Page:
Algonquin did not immediately respond to a request for comment.

    This has been a challenging year for utilities and renewable power producers.”

    I see a divy cut coming….IMHO

    1. Thanks for those details, pittbeau – I think you’re right and a cut is coming in early 2023. Just a hunch. How big?
      25% or 50%?

      I’m OK with the latter as long as they fix some debt 🙂

  5. I was in and out of AQN a couple of times in the last 18 months. I put a stink bid in this morning, good until Friday for a small position. If it doesn’t fill I’ll be okay with it. It has always been my view that AQN is not a prolific green energy generator, nor is that their objective, but I think they were happy to get promoted as being such in the past. They are a distribution utility first and foremost – and they are good at it. The sell off of their generation assets should clear the air on what kind of company they want to be, and how they want to make their money.

    I’m on the fence as to whether they’ll cut the dividend. I think a lot depends on their rate case filings and how successful they are at increasing rates. Having said that, their write-offs might increase as well, so it’s a balancing act. I’d say no worse than 50/50 they cut the divvy, but if they do, they’ll do everything they can to restore it as soon as possible, IMO.

    1. “They are a distribution utility first and foremost – and they are good at it.”

      I agree.

      I think they’ll need to cut the dividend since that yield (anything over 6-7% sustained) is not sustainable IMO.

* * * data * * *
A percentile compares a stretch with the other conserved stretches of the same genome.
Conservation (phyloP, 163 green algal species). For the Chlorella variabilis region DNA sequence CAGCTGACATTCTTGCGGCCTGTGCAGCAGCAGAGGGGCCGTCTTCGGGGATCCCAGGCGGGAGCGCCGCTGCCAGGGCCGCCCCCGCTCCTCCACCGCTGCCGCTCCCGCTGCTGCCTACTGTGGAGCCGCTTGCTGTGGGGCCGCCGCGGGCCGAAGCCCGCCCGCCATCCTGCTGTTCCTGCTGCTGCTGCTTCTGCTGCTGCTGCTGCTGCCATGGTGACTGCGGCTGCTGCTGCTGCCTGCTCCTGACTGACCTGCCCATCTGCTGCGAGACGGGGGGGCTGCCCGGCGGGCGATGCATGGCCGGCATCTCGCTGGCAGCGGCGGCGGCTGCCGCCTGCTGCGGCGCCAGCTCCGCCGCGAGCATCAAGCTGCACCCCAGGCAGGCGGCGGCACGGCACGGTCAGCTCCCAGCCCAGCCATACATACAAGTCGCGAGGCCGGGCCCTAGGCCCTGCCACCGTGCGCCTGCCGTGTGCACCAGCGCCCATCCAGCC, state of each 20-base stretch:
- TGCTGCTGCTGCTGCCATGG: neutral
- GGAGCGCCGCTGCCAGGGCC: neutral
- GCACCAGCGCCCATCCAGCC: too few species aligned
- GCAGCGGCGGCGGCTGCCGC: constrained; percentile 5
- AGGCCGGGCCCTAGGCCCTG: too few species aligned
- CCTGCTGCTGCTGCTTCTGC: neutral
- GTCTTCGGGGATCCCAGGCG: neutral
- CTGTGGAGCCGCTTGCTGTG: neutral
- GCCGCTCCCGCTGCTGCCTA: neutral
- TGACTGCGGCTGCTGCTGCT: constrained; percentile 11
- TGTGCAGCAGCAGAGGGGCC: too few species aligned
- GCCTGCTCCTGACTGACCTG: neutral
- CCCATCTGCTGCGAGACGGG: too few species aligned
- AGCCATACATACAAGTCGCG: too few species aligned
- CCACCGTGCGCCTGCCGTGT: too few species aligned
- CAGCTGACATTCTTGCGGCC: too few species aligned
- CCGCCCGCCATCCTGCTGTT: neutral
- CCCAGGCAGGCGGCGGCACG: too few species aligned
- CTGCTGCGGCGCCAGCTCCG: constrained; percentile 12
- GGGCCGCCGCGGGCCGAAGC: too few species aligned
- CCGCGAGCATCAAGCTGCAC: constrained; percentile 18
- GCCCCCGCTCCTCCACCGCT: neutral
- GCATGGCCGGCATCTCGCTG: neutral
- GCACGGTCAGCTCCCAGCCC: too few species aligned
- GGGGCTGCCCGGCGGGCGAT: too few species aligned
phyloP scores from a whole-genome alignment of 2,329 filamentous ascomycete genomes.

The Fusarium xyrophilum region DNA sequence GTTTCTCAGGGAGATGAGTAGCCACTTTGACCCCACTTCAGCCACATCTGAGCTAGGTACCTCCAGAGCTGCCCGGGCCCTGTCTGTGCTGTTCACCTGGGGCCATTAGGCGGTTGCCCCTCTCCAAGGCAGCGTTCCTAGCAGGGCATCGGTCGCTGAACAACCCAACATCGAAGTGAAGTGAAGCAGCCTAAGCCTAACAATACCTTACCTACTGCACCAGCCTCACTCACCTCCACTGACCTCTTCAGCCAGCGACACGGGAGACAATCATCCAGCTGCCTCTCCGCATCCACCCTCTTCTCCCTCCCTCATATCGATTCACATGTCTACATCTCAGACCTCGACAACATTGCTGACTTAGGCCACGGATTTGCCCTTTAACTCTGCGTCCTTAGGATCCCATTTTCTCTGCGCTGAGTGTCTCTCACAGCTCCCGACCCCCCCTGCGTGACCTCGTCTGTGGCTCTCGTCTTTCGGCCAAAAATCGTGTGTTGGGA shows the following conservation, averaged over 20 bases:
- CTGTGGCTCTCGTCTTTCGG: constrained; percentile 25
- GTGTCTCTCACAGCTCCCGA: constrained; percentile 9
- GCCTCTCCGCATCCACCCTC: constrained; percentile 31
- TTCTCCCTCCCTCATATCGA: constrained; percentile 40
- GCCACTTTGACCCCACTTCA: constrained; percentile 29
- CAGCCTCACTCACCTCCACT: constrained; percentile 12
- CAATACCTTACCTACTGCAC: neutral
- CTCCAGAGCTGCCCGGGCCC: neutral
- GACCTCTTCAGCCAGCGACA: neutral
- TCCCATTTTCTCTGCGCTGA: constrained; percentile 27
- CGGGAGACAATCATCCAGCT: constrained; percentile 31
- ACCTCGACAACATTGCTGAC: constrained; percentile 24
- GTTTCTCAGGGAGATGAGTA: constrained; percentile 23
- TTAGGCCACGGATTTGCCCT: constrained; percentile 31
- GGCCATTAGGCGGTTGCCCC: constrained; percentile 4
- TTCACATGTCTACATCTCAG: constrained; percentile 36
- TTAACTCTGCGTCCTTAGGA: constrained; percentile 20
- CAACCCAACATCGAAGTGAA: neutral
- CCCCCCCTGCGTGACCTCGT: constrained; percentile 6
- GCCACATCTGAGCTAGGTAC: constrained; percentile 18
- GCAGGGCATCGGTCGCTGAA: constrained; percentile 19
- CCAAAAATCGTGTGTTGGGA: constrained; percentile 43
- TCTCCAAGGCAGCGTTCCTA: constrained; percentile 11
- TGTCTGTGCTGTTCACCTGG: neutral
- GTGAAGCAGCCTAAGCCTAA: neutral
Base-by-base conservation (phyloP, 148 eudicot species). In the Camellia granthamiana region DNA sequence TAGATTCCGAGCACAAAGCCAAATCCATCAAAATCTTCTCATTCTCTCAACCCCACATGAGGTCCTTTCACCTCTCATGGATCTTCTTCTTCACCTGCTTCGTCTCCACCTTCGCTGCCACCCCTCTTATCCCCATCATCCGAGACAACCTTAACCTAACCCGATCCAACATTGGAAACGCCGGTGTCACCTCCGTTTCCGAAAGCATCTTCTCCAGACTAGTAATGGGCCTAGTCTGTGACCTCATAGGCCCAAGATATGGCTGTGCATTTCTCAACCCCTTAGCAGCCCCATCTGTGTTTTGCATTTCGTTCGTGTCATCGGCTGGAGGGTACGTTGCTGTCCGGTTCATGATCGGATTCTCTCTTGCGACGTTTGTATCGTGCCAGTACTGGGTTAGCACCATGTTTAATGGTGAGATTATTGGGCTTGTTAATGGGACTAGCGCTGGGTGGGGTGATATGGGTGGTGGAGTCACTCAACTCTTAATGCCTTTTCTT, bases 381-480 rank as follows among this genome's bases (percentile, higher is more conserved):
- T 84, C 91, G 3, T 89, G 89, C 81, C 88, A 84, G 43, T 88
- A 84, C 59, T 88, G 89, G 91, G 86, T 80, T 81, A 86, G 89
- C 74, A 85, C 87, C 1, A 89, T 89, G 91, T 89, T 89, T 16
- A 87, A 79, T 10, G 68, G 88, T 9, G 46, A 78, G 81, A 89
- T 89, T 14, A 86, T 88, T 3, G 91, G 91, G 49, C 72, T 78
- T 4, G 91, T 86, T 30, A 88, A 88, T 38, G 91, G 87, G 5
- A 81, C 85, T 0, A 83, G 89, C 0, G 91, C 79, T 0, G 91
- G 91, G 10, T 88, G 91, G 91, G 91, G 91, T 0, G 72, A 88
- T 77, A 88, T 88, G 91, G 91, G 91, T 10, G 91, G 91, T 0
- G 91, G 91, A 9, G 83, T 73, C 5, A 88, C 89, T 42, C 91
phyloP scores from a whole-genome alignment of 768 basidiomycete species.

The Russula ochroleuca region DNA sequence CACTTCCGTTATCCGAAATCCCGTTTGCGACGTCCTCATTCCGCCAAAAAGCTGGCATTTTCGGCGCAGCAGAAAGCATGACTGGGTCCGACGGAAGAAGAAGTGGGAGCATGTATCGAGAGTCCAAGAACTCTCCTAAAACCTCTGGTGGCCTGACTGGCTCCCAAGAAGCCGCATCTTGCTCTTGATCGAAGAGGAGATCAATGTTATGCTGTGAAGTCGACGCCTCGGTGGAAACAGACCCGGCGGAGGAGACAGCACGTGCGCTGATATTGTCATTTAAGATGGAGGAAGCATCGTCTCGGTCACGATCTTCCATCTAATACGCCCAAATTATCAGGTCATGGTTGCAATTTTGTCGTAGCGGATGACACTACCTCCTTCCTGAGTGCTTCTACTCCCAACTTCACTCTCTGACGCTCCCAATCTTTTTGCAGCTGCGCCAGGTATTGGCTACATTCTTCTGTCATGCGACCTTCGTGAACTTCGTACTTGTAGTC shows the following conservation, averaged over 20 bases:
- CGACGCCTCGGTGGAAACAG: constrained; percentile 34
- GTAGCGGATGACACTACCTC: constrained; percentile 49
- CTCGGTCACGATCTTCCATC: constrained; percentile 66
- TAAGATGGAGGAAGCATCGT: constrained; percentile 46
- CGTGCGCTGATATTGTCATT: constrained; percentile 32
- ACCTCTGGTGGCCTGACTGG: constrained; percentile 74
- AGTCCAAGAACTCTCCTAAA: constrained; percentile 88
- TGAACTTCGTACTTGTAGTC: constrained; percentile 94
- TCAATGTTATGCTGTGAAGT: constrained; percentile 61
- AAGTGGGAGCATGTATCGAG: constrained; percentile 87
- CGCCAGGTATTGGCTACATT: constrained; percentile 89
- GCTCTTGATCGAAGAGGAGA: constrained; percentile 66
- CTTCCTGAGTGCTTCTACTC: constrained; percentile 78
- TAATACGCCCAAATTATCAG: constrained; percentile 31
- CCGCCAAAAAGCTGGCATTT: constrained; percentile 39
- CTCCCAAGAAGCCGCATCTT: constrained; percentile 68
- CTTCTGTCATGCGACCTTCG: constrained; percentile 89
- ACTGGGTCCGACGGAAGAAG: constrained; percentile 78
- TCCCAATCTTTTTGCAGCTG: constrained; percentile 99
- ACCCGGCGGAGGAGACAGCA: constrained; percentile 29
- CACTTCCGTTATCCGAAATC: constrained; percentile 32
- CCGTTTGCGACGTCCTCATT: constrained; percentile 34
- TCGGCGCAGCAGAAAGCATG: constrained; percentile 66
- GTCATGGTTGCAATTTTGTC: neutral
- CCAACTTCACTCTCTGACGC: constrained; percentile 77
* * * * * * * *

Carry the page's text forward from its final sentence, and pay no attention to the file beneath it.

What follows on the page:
I’ll continue to hold (for now) but it ain’t fun to watch or be part of James!

      1. I’m somewhat confused by the two huge drops in stock price on Friday and Monday since both EBIDTA and AFFO (adjusted funds from operations) increased from the same period last year. I know the 27% drop in net earnings is not a good thing, but isn’t the payout ratio for a utility, similar to a REIT, typically determined by the AFFO (which accounts for depreciation among other things)? AFFO increased from 170.2 million USD to 205.5 million USD. There are posters in other forums that have calculated that the dividend is well-covered by the AFFO; Also why would AQN recently raise the dividend without foreseeing a a coming problem with earnings?

        Anyways, I guess I’m stuck with my position in AQN as I didn’t have the ability to forecast a Shopify-like drop on earnings and get out in time. I will wait for the recovery, whether it takes 2 years or 20 years to fix it. I have other utility positions in Fortis, and Brookfield Renewable Partners/Corporate which I’ve being adding to….have Capital Power too, but waiting for greater price drop. Is AQN still a hold forever stock for you Mark? I might have to hold it forever just to get back to par lol

        1. I agree Lawrence, re: AFFO.

          I too, will wait, given I also have other utility positions in Fortis, EMA, CPX and BEPC and BIPC here.

          Ha – yes, AQN still a “forever hold” stock for now but I can appreciate the road has been very bumpy. We can test if I was wrong on this one in the coming years 🙂

          Thanks for your comment,


Post Comment